Bhatr Dwitiya and Bahu-Bij are celebrated on the fifth day of Diwali celebrations. Diwali celebrations end with this. This celebration is on the second day of Shuklapaksha in the month of Kartika. Legend has it that Yama, the god of death, visited his sister Yami. Hence, this day is also called Yama Dwitiya.
There are many legends about the celebration of this festival.
- Diwali is celebrated to represent Lord Rama ‘s return to Ayodhya after fourteen years of exile.
- The celebration of Lord Krishna ‘s slaying of Narakasura. This is important in Southern India and renders itself as the root for the spiritual significance of Diwali/Deepavali.
- This is an important day for Sri Bhagavati. Devotees worship Mahalakshmi on that day to alleviate poverty. It starts with Dhana Lakshmi Puja.
- According to Jainism, Diwali is celebrated to commemorate Mahavira ‘s attainment of Nirvana.
Why is Diwali celebrated?
One tradition links the festival to legends in the Hindu epic Ramayana, where Diwali is the day Rama, Sita, Lakshman and Hanuman reached Ayodhya after a period of 14 years in exile after Rama’s army defeated the army of the demon king Ravana.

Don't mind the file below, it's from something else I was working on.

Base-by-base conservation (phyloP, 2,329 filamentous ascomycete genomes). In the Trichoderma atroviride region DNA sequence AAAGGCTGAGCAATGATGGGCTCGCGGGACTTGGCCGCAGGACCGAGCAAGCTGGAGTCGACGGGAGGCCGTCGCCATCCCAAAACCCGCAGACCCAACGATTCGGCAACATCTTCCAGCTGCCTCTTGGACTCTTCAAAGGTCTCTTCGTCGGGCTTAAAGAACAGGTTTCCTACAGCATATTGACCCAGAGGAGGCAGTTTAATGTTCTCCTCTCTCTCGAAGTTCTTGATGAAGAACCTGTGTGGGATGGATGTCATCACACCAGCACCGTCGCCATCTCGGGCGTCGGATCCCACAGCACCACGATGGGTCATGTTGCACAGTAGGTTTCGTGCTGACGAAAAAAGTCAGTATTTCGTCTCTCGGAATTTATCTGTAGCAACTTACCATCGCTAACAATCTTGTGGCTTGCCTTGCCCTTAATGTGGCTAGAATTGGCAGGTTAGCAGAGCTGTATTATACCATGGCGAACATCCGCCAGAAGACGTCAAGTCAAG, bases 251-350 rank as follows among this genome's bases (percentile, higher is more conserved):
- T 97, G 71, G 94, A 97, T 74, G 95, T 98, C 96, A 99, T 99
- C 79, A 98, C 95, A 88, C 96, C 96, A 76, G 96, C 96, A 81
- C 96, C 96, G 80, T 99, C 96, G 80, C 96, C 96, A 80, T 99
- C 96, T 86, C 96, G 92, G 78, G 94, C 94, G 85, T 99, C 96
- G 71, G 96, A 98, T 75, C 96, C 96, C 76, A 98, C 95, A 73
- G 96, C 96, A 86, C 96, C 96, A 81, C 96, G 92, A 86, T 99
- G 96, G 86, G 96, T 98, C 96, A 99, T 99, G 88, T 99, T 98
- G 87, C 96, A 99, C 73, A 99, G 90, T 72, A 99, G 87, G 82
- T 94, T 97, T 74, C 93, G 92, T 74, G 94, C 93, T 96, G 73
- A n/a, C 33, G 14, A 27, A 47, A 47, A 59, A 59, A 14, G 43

According to another popular tradition, in the Dvapara Yuga period, Krishna, an avatar of Vishnu, killed the demon Narakasura, who was the evil king of Pragjyotishapura near present-day Assam, and released 16,000 maidens held captive by Narakasura. Diwali was celebrated to mark the triumph of good over evil after Krishna’s victory over Narakasura. The day before Diwali is commemorated as Naraka Chaturdasi, the day Narakasura was killed by Krishna.
Many Hindus associate the festival with Goddess Lakshmi, goddess of wealth and prosperity and wife of Vishnu.
Is Deepavali a religious festival?
Yes, Deepavali is a religious festival that has mentions in the sacred texts of Hinduism, and Jainism. But the festival has social, economic, cultural significance as well, although the root lies in its religious significance.
Why is Diwali called the festival of lights?
The king of Pragjyotishpur city was a demon named Narakasura. With his power, he troubled all the gods like Indra, Varuna, Agni, Vayu etc. He also started troubling the saints and conducted atrocities on women. He also imprisoned 16 thousand women. When his tyranny increased a lot, the gods and sages went to the shelter of Lord Krishna. Lord Krishna assured them that he would get rid of Narakasura. But Narakasura was cursed to die at the hands of the woman, so Lord Krishna made his wife Satyabhama the charioteer and with her help killed Narakasura.